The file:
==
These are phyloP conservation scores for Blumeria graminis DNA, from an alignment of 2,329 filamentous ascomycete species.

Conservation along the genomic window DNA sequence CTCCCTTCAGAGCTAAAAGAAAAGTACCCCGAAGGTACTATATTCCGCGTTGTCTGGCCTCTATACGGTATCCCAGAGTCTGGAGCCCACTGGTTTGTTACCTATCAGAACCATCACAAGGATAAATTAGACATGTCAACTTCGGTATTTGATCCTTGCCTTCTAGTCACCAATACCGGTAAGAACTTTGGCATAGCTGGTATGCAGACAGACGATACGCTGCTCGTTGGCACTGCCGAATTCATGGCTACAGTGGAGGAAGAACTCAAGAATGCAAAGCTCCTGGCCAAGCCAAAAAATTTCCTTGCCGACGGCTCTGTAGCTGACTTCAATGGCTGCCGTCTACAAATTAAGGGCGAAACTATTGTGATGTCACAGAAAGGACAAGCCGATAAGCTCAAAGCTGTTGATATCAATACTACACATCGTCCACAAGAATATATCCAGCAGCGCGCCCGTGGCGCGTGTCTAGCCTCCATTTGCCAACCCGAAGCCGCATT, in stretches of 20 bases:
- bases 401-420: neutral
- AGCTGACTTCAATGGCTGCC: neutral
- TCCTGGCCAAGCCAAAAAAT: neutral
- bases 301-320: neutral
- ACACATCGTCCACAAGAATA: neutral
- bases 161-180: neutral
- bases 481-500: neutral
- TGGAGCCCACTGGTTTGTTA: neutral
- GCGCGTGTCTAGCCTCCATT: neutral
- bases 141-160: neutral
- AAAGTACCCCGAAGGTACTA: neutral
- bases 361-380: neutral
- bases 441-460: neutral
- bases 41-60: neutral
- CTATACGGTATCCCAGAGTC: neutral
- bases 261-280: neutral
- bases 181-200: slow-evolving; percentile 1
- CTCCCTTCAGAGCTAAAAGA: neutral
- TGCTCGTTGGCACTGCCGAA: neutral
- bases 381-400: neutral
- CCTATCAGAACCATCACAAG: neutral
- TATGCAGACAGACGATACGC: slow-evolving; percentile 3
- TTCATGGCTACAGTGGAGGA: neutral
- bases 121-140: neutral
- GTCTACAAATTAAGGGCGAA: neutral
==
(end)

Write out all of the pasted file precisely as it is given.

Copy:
These are phyloP conservation scores for Blumeria graminis DNA, from an alignment of 2,329 filamentous ascomycete species.

Conservation along the genomic window DNA sequence CTCCCTTCAGAGCTAAAAGAAAAGTACCCCGAAGGTACTATATTCCGCGTTGTCTGGCCTCTATACGGTATCCCAGAGTCTGGAGCCCACTGGTTTGTTACCTATCAGAACCATCACAAGGATAAATTAGACATGTCAACTTCGGTATTTGATCCTTGCCTTCTAGTCACCAATACCGGTAAGAACTTTGGCATAGCTGGTATGCAGACAGACGATACGCTGCTCGTTGGCACTGCCGAATTCATGGCTACAGTGGAGGAAGAACTCAAGAATGCAAAGCTCCTGGCCAAGCCAAAAAATTTCCTTGCCGACGGCTCTGTAGCTGACTTCAATGGCTGCCGTCTACAAATTAAGGGCGAAACTATTGTGATGTCACAGAAAGGACAAGCCGATAAGCTCAAAGCTGTTGATATCAATACTACACATCGTCCACAAGAATATATCCAGCAGCGCGCCCGTGGCGCGTGTCTAGCCTCCATTTGCCAACCCGAAGCCGCATT, in stretches of 20 bases:
- bases 401-420: neutral
- AGCTGACTTCAATGGCTGCC: neutral
- TCCTGGCCAAGCCAAAAAAT: neutral
- bases 301-320: neutral
- ACACATCGTCCACAAGAATA: neutral
- bases 161-180: neutral
- bases 481-500: neutral
- TGGAGCCCACTGGTTTGTTA: neutral
- GCGCGTGTCTAGCCTCCATT: neutral
- bases 141-160: neutral
- AAAGTACCCCGAAGGTACTA: neutral
- bases 361-380: neutral
- bases 441-460: neutral
- bases 41-60: neutral
- CTATACGGTATCCCAGAGTC: neutral
- bases 261-280: neutral
- bases 181-200: slow-evolving; percentile 1
- CTCCCTTCAGAGCTAAAAGA: neutral
- TGCTCGTTGGCACTGCCGAA: neutral
- bases 381-400: neutral
- CCTATCAGAACCATCACAAG: neutral
- TATGCAGACAGACGATACGC: slow-evolving; percentile 3
- TTCATGGCTACAGTGGAGGA: neutral
- bases 121-140: neutral
- GTCTACAAATTAAGGGCGAA: neutral